I was so busy yesterday, I forgot to visit Mr Pibbles, that virtual pet on the NaBloPoMo maestra's blog. I got in some virtual hamster exercising and feeding early this morning, so it ought to suffice. Maybe the whole blog posting every day for a month ought to be transmogrified into feeding a virtual pet every day for a month.
Oh, that's right. That's way too easy.
Yesterday, I took the standardized tests towards teaching certification, and it took all morning. I rushed off to show off my vocal capabilities to some of the board members and the rabbi of our synagogue...and I'm now on tap to lead Saturday morning Shabbat services once our current cantor leaves for his new job at another place. Then I went home, napped, and made my way back to the synagogue to rehearse with the synagogue choir and with the folks joining us from Mobile to sing here.
So yesterday was chock-full. I had to keep reminding myself that it certainly wasn't as insane as the weekend I spent working one job after another for nearly twenty-four hours straight. Possibly more on that one in a later post...
What I have fallen into, beginning last night, are a number of things that are once again highlighting what a hardship it can be to try to raise kids down here.
In order of encounters:
- I sat and talked with a friend and fellow choir member who I haven't seen since she was married almost four years ago. We talked about the Praxis tests I had taken, and she asked me how they were, since she is looking at other employment options now that she is laid off from her previous workplace and is basically living off her severance and her husband's income. She discussed with me what it would possibly be like having a kid at this time, and if it would be feasible to be trying to work here and raise an infant.
This is one of the reasons why the decision made at my son's school to go for a full day of teacher development training without child care being offered ticks me off so much. Child care in this city is still in crisis mode and is nearly nonexistent until the kids reach the full day schoolgoing ages, effectively cutting out half of a potential workforce (i.e., parents) that could be helping this city recover. Many extended family members (and potential sitters) that used to call New Orleans home have evacuated the area in large numbers and resettled themselves elsewhere permanently. Add young families who want to raise a family here but are contending with the increased costs of living in this area and it adds up to a big problem.
I had to tell my friend straight out that unless she was going to kick-start a day care of her own, I really didn't see how she could work and care for a new baby at the same time. She protested that her biological clock was ticking, however (she's thirty-one).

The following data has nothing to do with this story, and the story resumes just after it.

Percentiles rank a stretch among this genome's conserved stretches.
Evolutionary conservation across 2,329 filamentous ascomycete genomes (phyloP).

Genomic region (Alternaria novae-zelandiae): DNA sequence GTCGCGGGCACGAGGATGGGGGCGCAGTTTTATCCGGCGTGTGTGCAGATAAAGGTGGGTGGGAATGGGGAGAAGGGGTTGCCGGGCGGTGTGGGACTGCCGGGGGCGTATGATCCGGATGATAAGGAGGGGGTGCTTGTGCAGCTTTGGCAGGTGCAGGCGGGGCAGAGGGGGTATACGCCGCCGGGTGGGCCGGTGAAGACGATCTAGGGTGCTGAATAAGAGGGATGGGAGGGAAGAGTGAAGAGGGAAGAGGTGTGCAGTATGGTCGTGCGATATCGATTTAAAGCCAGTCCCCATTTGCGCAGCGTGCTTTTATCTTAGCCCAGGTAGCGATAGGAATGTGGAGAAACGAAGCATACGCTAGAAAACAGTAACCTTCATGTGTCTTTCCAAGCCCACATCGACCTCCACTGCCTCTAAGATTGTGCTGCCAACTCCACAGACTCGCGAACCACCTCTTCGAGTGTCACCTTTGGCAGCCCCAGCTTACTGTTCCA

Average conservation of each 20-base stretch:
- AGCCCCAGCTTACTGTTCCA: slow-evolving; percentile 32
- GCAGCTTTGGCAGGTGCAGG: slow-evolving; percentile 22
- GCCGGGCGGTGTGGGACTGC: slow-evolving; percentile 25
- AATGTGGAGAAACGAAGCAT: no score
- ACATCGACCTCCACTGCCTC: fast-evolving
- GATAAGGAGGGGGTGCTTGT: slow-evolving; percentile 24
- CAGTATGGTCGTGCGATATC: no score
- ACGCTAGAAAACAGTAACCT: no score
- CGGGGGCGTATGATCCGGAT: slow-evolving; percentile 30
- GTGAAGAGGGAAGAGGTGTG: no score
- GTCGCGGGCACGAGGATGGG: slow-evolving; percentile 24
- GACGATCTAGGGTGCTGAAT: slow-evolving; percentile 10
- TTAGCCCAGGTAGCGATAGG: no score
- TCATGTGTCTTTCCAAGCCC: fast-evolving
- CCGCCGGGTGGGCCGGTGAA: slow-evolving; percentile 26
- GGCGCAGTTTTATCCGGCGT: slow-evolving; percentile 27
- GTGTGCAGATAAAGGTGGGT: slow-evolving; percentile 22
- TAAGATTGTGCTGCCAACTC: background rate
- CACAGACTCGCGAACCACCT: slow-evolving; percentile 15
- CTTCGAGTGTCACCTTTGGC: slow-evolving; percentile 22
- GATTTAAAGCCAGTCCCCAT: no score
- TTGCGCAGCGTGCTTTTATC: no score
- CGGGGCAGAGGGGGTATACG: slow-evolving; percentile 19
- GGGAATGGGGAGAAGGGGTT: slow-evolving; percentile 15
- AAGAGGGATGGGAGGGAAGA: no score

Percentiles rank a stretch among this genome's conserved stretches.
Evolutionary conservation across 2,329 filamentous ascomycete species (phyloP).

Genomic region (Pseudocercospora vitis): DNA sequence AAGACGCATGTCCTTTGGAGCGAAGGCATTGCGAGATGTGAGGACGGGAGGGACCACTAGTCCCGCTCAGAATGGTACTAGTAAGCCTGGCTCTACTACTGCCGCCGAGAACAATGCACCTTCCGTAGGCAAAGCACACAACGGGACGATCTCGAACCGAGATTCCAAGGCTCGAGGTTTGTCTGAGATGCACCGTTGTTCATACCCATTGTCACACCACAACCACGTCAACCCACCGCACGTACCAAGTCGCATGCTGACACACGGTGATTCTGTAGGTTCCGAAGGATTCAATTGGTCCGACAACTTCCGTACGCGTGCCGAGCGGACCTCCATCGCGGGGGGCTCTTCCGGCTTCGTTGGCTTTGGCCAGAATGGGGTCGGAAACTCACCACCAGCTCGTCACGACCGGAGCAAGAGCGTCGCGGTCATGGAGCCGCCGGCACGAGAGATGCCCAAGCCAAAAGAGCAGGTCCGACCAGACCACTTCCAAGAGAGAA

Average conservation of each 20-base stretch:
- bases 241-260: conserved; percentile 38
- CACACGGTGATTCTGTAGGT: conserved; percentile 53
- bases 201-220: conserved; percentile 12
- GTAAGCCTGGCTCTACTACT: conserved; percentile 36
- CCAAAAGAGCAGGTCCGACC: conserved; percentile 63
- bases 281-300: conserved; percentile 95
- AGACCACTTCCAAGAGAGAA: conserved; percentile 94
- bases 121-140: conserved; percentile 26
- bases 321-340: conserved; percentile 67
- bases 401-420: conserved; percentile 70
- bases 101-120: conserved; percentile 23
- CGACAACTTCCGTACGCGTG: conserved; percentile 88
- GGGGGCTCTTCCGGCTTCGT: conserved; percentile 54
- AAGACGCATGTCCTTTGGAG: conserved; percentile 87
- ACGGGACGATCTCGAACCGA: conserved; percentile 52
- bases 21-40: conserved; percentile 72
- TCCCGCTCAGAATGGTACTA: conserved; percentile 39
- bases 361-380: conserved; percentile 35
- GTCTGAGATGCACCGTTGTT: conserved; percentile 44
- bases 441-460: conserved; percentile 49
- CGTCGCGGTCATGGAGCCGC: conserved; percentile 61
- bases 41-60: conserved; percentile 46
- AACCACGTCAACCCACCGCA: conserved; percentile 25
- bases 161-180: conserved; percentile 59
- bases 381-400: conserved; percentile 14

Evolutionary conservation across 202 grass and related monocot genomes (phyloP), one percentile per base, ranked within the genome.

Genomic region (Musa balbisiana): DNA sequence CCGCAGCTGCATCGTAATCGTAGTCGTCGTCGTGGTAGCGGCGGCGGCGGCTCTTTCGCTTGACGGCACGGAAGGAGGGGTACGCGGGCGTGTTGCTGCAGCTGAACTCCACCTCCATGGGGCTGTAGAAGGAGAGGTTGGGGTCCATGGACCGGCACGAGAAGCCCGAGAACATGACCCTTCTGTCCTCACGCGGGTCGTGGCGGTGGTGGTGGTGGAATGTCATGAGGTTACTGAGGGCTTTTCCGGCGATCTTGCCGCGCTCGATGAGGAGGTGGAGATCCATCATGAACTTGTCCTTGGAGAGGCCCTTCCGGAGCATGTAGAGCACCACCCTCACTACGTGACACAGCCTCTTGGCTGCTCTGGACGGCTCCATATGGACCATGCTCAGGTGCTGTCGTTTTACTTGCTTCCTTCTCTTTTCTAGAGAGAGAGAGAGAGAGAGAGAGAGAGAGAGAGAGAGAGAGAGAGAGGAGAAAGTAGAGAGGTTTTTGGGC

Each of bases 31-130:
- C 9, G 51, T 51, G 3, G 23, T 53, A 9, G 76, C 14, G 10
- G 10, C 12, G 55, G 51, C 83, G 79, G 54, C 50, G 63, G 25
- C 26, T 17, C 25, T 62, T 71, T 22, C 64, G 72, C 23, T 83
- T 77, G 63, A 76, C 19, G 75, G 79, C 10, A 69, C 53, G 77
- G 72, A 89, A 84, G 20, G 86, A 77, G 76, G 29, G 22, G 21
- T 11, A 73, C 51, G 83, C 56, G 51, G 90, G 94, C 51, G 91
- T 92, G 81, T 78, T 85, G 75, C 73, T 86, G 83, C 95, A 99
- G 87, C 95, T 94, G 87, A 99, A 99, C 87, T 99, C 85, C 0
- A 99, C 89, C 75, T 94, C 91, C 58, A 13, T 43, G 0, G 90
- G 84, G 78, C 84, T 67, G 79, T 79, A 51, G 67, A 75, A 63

On the other hand, she said that her husband's school bills would be coming due very soon, too, so financially it might not be a good thing to have a child now. I wish her luck in whatever she and her husband decide, but this area and this particular time make things more difficult in the childbearing and rearing regard.
-I opened up the morning paper to find this article staring me in the face. Somewhere in the midst of the same section of the paper was this one, too. It's all just awful. It highlights the shortened manpower, the smaller numbers of students, and, most of all, an absolute lack of common sense with regard to these buildings and their upkeep. Read these stories and look at what was left behind. The innocence of a generation was lost in there somewhere, too...
- I went to a Jewish educators' seminar tonight and talked for a bit with a woman who has been teaching in the recovery district as well as in a local synagogue religious school. She had been talking with another woman, who had had to admonish her son that just because they currently live in a FEMA trailer, it doesn't mean that they are white trash.
"Then you need a t-shirt I saw on sale in the Quarter recently," I said. "It says 'Proud to Be Authentic Trailer Trash - Thanks FEMA' "
The comment got everyone giggling, but the woman from the RD told me that some of these kids have clearly been affected by their experiences, which were way more harrowing than having to share a trailer while their homes were being gutted and rebuilt. She herself is teaching kids who had to be evacuated from the area in helicopters. Kids who had had to make their way to empty interstates and sleep on them for, in some cases, several nights over before being evacuated.
The comment that really got me was when she described a parent commenting on her son's behavior: "He hasn't been the same since he was in the water." Presumably, the kid had had to wade his way through floodwaters to some semblance of shelter or safety.
Two steps forward, and one back. We are recovering slowly, but the hurt, the anger, the shock is all just beneath whatever veneer everyone is putting on. And the jury is out on how these kids will live with these experiences, on what they will do with them.
All of us, works in progress...